March 11, 2011
By ELIZA WINSTON - Bulletin Staff Writer
Old Dominion University has removed itself from the list of schools considering partnering with New College Institute.
“Old Dominion has decided that its plate is too full to take on a fourth branch campus,” said Eugene Trani at an NCI board meeting Thursday.
“ODU has enjoyed its role at NCI and Patrick Henry Community College, and hopes that role can continue,” said Trani. “They see great possibilities for NCI but for them it just cannot happen now because they really want to focus on the three branch campuses they have now.”
ODU, in Norfolk, was one of five universities that had expressed interest in exploring the possibility of making NCI a branch campus, as recommended by a commission recently. In addition to Old Dominion, the universities are George Mason, Virginia Commonwealth, Radford and Virginia State.
Officials from George Mason and VCU have visited NCI’s facilities in Martinsville. Trani said Radford officials will visit next week and Virginia State officials are working on a date for a visit.
Trani said the four universities must submit a proposal by April 15. The proposals must include a plan for instruction in four key areas — education, business, computer science and health, especially nursing.
The proposal must also include residential faculty members who will teach many of the courses, Trani said. However, he told NCI board members Thursday that they can continue to discuss other items that could be mandatory for the proposals, such as how the partnering institution could help spark economic development in the area.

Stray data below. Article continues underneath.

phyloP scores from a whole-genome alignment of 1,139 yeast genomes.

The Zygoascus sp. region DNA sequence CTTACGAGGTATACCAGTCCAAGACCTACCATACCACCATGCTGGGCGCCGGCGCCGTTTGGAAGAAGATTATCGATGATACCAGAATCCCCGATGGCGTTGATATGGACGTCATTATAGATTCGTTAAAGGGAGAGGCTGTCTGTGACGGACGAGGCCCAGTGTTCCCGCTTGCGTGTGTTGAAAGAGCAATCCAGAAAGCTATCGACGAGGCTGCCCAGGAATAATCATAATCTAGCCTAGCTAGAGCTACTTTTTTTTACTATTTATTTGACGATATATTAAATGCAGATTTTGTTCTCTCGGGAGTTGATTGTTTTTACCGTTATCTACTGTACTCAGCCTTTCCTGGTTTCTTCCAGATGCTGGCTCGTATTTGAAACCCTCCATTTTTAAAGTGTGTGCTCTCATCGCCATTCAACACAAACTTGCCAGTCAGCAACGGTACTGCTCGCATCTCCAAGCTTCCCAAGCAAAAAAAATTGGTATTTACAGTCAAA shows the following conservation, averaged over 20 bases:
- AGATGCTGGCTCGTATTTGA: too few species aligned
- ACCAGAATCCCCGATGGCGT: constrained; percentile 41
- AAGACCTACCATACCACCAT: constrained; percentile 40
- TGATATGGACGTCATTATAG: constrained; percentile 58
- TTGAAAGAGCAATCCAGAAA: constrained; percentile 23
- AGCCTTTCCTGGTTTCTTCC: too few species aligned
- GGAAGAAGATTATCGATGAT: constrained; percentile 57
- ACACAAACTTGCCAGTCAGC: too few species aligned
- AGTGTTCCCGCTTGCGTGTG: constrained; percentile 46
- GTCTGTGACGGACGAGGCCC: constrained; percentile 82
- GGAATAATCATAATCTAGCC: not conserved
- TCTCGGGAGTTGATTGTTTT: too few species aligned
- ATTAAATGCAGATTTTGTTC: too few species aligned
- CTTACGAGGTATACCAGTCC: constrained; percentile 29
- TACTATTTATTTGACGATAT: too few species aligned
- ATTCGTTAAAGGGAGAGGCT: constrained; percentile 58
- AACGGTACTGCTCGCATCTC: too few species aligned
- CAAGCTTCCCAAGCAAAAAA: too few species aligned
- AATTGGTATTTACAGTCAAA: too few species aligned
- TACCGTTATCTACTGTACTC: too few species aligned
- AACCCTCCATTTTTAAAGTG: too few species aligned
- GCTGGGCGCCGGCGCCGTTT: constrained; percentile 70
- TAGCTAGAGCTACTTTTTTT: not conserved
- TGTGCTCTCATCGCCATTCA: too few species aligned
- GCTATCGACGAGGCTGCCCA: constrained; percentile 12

He also discussed the process of NCI becoming a branch campus. He said the first part of that process was approving and then circulating the 2012 commission report that recommended NCI become a branch campus of a state university.
“So the first quarter is about done, we’ve encouraged interest and we’ve got interest from great institutions,” said Trani.
He said the second quarter will involve evaluating the institutions’ proposals and negotiating with those schools. He said during that time he will come to Martinsville along with William Leighty and Robert Holsworth to participate in discussions with the boards of NCI and the Harvest Foundation on how to evaluate the proposals. Harvest helps fund NCI.
Approval of those evaluations and negotiations will be the third quarter, said Trani. He added that might be complete by June 1 and then approvals could be done during the summer to prepare for actions necessary in the fall.
“In the fall begins a massive effort to continue to make public officials as well as the citizens of Martinsville and Henry County and other state officials aware” of the decision reached by the NCI board, said Trani.
He said the final decision will have to go to the General Assembly, which “will in effect have to approve NCI becoming a branch campus of one of the institutions.”
Trani added that the coming months will involve hard work but he believes NCI will continue to have a positive effect on the community as a branch campus.
“It’s exciting to me to see a community like Martinsville rally around an issue and to focus on that issue ... which is getting advanced training for all the residents and they can have satisfactory professional lives and continue to help the community to prosper,” he said.
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